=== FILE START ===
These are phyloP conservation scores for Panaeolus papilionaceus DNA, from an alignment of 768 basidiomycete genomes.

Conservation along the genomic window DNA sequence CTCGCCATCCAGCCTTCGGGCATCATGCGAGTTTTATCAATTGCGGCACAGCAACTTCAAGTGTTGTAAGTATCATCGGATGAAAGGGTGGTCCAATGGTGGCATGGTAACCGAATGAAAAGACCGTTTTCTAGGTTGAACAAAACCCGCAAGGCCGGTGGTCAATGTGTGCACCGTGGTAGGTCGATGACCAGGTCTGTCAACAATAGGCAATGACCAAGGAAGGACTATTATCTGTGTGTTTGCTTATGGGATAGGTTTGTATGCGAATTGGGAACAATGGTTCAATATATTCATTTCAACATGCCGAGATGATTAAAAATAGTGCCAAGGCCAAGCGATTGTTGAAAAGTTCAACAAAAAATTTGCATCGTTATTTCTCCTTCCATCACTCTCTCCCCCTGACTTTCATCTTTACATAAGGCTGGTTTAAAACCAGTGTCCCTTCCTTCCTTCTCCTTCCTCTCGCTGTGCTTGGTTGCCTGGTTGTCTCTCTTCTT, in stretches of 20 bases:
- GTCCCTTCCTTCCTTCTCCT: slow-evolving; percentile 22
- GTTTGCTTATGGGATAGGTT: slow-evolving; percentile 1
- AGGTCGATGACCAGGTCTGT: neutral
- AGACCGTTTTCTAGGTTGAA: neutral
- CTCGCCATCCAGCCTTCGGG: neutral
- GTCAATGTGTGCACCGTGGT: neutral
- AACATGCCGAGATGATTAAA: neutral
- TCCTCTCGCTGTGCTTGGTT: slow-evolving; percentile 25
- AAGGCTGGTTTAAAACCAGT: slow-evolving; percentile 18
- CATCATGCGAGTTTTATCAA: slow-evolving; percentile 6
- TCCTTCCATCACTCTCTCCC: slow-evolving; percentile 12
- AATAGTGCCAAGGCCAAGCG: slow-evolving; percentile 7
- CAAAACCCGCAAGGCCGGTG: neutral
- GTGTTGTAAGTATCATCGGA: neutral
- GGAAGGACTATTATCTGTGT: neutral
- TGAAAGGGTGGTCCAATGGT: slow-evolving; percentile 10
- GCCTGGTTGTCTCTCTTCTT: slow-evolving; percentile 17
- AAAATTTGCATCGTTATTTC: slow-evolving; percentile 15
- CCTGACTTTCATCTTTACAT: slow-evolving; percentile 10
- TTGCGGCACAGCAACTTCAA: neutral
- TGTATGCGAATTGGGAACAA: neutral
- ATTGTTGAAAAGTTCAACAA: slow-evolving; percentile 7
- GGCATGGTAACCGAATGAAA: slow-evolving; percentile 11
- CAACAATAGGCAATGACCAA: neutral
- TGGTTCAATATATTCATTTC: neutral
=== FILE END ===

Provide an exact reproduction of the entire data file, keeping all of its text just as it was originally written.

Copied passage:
These are phyloP conservation scores for Panaeolus papilionaceus DNA, from an alignment of 768 basidiomycete genomes.

Conservation along the genomic window DNA sequence CTCGCCATCCAGCCTTCGGGCATCATGCGAGTTTTATCAATTGCGGCACAGCAACTTCAAGTGTTGTAAGTATCATCGGATGAAAGGGTGGTCCAATGGTGGCATGGTAACCGAATGAAAAGACCGTTTTCTAGGTTGAACAAAACCCGCAAGGCCGGTGGTCAATGTGTGCACCGTGGTAGGTCGATGACCAGGTCTGTCAACAATAGGCAATGACCAAGGAAGGACTATTATCTGTGTGTTTGCTTATGGGATAGGTTTGTATGCGAATTGGGAACAATGGTTCAATATATTCATTTCAACATGCCGAGATGATTAAAAATAGTGCCAAGGCCAAGCGATTGTTGAAAAGTTCAACAAAAAATTTGCATCGTTATTTCTCCTTCCATCACTCTCTCCCCCTGACTTTCATCTTTACATAAGGCTGGTTTAAAACCAGTGTCCCTTCCTTCCTTCTCCTTCCTCTCGCTGTGCTTGGTTGCCTGGTTGTCTCTCTTCTT, in stretches of 20 bases:
- GTCCCTTCCTTCCTTCTCCT: slow-evolving; percentile 22
- GTTTGCTTATGGGATAGGTT: slow-evolving; percentile 1
- AGGTCGATGACCAGGTCTGT: neutral
- AGACCGTTTTCTAGGTTGAA: neutral
- CTCGCCATCCAGCCTTCGGG: neutral
- GTCAATGTGTGCACCGTGGT: neutral
- AACATGCCGAGATGATTAAA: neutral
- TCCTCTCGCTGTGCTTGGTT: slow-evolving; percentile 25
- AAGGCTGGTTTAAAACCAGT: slow-evolving; percentile 18
- CATCATGCGAGTTTTATCAA: slow-evolving; percentile 6
- TCCTTCCATCACTCTCTCCC: slow-evolving; percentile 12
- AATAGTGCCAAGGCCAAGCG: slow-evolving; percentile 7
- CAAAACCCGCAAGGCCGGTG: neutral
- GTGTTGTAAGTATCATCGGA: neutral
- GGAAGGACTATTATCTGTGT: neutral
- TGAAAGGGTGGTCCAATGGT: slow-evolving; percentile 10
- GCCTGGTTGTCTCTCTTCTT: slow-evolving; percentile 17
- AAAATTTGCATCGTTATTTC: slow-evolving; percentile 15
- CCTGACTTTCATCTTTACAT: slow-evolving; percentile 10
- TTGCGGCACAGCAACTTCAA: neutral
- TGTATGCGAATTGGGAACAA: neutral
- ATTGTTGAAAAGTTCAACAA: slow-evolving; percentile 7
- GGCATGGTAACCGAATGAAA: slow-evolving; percentile 11
- CAACAATAGGCAATGACCAA: neutral
- TGGTTCAATATATTCATTTC: neutral